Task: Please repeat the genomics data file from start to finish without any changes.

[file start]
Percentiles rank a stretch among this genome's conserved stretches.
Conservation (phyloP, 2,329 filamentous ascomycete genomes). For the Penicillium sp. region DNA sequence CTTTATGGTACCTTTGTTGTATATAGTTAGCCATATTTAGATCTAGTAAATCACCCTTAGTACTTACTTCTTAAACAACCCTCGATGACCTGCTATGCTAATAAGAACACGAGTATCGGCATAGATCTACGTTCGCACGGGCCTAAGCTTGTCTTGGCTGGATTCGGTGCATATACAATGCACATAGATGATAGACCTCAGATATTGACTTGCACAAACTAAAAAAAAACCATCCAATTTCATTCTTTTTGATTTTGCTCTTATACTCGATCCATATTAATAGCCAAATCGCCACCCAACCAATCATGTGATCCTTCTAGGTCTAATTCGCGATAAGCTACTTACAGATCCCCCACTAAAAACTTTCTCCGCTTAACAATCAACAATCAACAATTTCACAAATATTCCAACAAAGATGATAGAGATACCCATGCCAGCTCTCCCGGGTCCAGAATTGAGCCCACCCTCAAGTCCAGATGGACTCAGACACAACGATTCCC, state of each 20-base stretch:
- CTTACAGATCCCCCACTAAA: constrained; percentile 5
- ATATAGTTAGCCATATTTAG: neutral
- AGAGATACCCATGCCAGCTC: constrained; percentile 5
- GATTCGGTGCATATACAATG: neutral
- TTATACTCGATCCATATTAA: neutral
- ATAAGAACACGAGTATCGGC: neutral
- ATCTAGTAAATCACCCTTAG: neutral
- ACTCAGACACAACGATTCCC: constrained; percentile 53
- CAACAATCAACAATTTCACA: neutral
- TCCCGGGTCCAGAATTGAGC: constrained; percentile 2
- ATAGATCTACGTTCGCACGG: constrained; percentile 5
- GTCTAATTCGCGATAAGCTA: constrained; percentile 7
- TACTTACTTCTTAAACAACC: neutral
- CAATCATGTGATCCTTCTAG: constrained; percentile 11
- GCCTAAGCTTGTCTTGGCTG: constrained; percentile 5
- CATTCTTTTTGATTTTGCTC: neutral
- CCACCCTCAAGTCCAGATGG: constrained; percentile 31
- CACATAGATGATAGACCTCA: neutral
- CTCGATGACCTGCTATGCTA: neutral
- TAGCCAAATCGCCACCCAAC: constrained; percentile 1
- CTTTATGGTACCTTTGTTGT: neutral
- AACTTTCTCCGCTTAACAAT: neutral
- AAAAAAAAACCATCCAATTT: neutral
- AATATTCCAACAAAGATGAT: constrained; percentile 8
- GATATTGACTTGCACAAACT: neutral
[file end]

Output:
Percentiles rank a stretch among this genome's conserved stretches.
Conservation (phyloP, 2,329 filamentous ascomycete genomes). For the Penicillium sp. region DNA sequence CTTTATGGTACCTTTGTTGTATATAGTTAGCCATATTTAGATCTAGTAAATCACCCTTAGTACTTACTTCTTAAACAACCCTCGATGACCTGCTATGCTAATAAGAACACGAGTATCGGCATAGATCTACGTTCGCACGGGCCTAAGCTTGTCTTGGCTGGATTCGGTGCATATACAATGCACATAGATGATAGACCTCAGATATTGACTTGCACAAACTAAAAAAAAACCATCCAATTTCATTCTTTTTGATTTTGCTCTTATACTCGATCCATATTAATAGCCAAATCGCCACCCAACCAATCATGTGATCCTTCTAGGTCTAATTCGCGATAAGCTACTTACAGATCCCCCACTAAAAACTTTCTCCGCTTAACAATCAACAATCAACAATTTCACAAATATTCCAACAAAGATGATAGAGATACCCATGCCAGCTCTCCCGGGTCCAGAATTGAGCCCACCCTCAAGTCCAGATGGACTCAGACACAACGATTCCC, state of each 20-base stretch:
- CTTACAGATCCCCCACTAAA: constrained; percentile 5
- ATATAGTTAGCCATATTTAG: neutral
- AGAGATACCCATGCCAGCTC: constrained; percentile 5
- GATTCGGTGCATATACAATG: neutral
- TTATACTCGATCCATATTAA: neutral
- ATAAGAACACGAGTATCGGC: neutral
- ATCTAGTAAATCACCCTTAG: neutral
- ACTCAGACACAACGATTCCC: constrained; percentile 53
- CAACAATCAACAATTTCACA: neutral
- TCCCGGGTCCAGAATTGAGC: constrained; percentile 2
- ATAGATCTACGTTCGCACGG: constrained; percentile 5
- GTCTAATTCGCGATAAGCTA: constrained; percentile 7
- TACTTACTTCTTAAACAACC: neutral
- CAATCATGTGATCCTTCTAG: constrained; percentile 11
- GCCTAAGCTTGTCTTGGCTG: constrained; percentile 5
- CATTCTTTTTGATTTTGCTC: neutral
- CCACCCTCAAGTCCAGATGG: constrained; percentile 31
- CACATAGATGATAGACCTCA: neutral
- CTCGATGACCTGCTATGCTA: neutral
- TAGCCAAATCGCCACCCAAC: constrained; percentile 1
- CTTTATGGTACCTTTGTTGT: neutral
- AACTTTCTCCGCTTAACAAT: neutral
- AAAAAAAAACCATCCAATTT: neutral
- AATATTCCAACAAAGATGAT: constrained; percentile 8
- GATATTGACTTGCACAAACT: neutral